Sprint and T-Mobile have agreed on pricing for a deal that would value Sprint at $24 billion, according to Bloomberg. If the reports of the details are true, it would mean that the two sides have overcome the biggest difference that torpedoed talks last year, and a deal seems more likely than ever.

According to Bloomberg‘s source, the deal would value Sprint at $24 billion. T-Mobile owner Deutsche Telekom would receive a 42 percent stake in the company, but retain strategic control with a 69 percent voting interest. Talks last year reportedly stalled as neither Deutsche Telekom nor Sprint owner Softbank wanted to surrender control of the merged company.


The big question remaining is whether or not regulators will allow a merger to take place. Analysts have argued the case both ways: the industry is functionally competitive right now (for the first time in a decade!), so a merger should be feasible. On the other hand, a merger would remove the cheapest wireless network in America, Sprint, from the picture, and remove downwards price pressure from the marketplace. Right now, T-Mobile and Sprint are forced to compete for the bottom of the market, and T-Mobile, which has far fewer customers than Verizon or AT&T, is forced to use things like unlimited data plans to bribe subscribers away from the big two.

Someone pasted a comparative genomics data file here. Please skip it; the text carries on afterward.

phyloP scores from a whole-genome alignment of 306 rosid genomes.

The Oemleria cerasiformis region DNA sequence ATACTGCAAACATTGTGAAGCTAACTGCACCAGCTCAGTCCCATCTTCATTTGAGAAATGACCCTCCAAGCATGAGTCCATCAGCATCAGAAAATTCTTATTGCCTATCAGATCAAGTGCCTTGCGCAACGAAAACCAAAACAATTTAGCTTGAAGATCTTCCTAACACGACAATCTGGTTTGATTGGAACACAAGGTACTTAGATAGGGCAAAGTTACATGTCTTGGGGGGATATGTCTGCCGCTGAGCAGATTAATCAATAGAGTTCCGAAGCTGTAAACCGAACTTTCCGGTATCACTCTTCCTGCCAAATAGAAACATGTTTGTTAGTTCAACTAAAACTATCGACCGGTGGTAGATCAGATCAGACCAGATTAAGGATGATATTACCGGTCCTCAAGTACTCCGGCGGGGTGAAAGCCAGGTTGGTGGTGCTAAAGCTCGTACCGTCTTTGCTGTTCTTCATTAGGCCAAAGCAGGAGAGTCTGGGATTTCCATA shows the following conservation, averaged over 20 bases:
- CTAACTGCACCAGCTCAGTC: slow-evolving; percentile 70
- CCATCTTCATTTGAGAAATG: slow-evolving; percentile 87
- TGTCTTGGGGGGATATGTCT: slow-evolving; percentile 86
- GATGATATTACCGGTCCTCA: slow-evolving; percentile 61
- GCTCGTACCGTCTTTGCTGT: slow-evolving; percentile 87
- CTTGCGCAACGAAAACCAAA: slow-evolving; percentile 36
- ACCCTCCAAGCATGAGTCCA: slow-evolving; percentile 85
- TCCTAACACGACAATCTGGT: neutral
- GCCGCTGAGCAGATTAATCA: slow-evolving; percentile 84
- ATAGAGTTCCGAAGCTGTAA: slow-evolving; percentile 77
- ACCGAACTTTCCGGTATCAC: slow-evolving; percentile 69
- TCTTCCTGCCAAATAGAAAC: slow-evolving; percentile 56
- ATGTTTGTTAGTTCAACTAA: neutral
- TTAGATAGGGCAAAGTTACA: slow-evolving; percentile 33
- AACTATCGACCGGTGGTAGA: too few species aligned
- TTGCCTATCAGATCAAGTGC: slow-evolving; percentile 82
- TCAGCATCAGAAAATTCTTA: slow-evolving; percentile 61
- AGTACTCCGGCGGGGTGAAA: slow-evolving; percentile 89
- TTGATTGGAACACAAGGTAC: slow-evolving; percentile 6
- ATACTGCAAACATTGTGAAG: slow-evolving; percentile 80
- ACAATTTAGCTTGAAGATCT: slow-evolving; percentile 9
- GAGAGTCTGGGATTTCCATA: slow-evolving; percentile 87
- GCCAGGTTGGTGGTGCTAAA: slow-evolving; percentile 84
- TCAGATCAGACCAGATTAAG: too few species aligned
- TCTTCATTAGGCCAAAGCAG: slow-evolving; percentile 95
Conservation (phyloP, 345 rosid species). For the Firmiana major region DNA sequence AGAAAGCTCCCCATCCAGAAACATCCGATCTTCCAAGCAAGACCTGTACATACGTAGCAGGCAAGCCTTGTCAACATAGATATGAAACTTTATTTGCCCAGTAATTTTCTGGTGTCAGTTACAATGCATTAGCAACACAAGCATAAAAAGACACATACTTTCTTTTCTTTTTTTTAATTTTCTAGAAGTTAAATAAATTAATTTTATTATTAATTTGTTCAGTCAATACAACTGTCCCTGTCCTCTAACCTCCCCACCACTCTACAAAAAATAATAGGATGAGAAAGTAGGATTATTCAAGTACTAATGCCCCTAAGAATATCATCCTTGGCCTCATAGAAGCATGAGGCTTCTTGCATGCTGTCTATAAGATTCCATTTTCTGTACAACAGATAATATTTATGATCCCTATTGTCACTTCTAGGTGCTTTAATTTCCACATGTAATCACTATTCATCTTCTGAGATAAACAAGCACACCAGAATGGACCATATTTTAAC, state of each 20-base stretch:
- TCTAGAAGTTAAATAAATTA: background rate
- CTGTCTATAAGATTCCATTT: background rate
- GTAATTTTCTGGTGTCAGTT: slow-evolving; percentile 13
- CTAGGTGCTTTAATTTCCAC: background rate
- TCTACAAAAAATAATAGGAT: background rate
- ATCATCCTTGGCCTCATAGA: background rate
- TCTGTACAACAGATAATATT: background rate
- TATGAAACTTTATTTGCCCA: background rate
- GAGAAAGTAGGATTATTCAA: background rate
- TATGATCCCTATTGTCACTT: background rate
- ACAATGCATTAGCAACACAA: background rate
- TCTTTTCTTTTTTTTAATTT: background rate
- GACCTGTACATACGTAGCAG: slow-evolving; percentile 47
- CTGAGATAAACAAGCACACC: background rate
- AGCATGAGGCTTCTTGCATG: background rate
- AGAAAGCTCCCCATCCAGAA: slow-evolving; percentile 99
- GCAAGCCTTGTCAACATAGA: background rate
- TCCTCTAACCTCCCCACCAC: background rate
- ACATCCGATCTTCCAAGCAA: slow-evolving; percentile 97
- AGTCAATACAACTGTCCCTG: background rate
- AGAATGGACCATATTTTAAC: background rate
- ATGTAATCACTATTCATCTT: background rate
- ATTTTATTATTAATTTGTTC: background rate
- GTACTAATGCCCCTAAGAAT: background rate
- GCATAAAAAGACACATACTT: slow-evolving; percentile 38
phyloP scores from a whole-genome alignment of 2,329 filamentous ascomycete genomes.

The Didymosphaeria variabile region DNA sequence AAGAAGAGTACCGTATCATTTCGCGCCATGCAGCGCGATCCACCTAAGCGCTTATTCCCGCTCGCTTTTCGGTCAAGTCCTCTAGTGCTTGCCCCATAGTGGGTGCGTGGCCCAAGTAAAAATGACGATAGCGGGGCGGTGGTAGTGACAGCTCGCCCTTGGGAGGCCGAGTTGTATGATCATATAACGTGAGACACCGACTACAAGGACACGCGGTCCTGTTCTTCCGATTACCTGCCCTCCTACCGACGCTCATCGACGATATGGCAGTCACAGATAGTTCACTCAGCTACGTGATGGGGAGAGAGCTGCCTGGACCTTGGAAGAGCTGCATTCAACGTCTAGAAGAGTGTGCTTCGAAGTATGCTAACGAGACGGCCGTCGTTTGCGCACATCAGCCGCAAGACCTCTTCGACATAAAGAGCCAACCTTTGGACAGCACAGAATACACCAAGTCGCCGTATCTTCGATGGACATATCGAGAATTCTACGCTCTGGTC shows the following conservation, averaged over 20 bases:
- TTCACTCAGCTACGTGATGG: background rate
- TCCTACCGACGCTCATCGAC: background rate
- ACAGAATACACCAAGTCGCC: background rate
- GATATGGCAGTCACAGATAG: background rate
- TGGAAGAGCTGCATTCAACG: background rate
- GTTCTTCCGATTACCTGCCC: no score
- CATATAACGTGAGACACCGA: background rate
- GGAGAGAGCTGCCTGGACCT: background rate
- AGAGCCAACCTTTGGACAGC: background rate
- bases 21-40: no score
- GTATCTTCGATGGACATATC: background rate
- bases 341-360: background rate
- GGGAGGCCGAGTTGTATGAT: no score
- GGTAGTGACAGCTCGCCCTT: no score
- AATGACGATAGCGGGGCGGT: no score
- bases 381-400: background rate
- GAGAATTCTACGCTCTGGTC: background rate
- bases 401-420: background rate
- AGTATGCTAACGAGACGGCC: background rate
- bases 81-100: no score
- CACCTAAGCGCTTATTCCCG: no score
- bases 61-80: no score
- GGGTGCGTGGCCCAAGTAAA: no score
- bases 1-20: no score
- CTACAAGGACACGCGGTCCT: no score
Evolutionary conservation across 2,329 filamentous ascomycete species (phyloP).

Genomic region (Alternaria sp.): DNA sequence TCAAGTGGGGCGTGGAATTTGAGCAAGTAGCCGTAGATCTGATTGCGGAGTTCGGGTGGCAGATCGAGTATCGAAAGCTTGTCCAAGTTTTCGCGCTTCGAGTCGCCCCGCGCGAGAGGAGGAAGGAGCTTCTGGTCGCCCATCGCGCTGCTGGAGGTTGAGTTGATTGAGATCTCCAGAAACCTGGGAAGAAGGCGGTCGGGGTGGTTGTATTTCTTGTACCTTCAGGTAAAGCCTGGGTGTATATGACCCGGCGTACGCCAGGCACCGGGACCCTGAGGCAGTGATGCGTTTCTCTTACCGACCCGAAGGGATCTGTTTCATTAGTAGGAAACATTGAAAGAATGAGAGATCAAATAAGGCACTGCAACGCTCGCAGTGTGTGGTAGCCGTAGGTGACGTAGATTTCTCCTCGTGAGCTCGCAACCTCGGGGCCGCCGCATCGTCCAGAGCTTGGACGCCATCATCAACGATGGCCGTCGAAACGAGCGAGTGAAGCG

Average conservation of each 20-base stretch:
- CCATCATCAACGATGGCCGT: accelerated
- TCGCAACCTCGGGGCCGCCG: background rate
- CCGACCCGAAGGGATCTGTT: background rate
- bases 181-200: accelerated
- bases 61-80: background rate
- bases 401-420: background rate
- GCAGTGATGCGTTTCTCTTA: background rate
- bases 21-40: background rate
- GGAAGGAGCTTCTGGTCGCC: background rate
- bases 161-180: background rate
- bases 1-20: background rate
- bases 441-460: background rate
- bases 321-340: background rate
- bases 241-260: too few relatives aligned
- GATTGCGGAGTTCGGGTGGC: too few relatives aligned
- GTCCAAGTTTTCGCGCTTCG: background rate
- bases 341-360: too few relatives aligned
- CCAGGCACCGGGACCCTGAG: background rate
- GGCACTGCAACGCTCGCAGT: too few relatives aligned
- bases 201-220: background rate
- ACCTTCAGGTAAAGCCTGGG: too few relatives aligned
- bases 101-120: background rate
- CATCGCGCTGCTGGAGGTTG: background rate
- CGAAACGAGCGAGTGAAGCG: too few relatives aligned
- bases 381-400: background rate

With Sprint and T-Mobile merging, all that would likely to go away. We can see what happens when you have three equally sized wireless players by looking at Canada. Competition is low, unlimited plans are nonexistent, and a reasonable plan costs over $100 a month.

Normally, such a mammoth merger would be subject to close scrutiny from the FCC, but the new-look FCC under Trump appointee (and former Verizon lawyer) Ajit Pai has shown no signs of wanting to be tough on big business. It’s moved to strike down net neutrality rules, showed no interest in limiting the massive AT&T-Time Warner merger, and is generally viewed as being unlikely to stop a Sprint-T-Mobile merger.

However, the Justice Department has recently been active within the telecoms interest, and a merger would surely be subject to close scrutiny. The DoJ is currently investigating whether AT&T and Verizon have been colluding to make it harder for customers to switch networks, and a JP Morgan analyst suggested that investigation could have a chilling effect on merger talks. “While the DoJ and IRS have brought other probes against fixed and wireless providers in the past, we have never seen a substantial impact from those and would be surprised to see a painful outcome for carriers in this one,” JP Morgan’s Philip Cusick said in a note. “A DOJ view that carriers are colluding could mean that a potential Sprint and T-Mobile merger would face higher scrutiny, making us somewhat less optimistic about that deal.”

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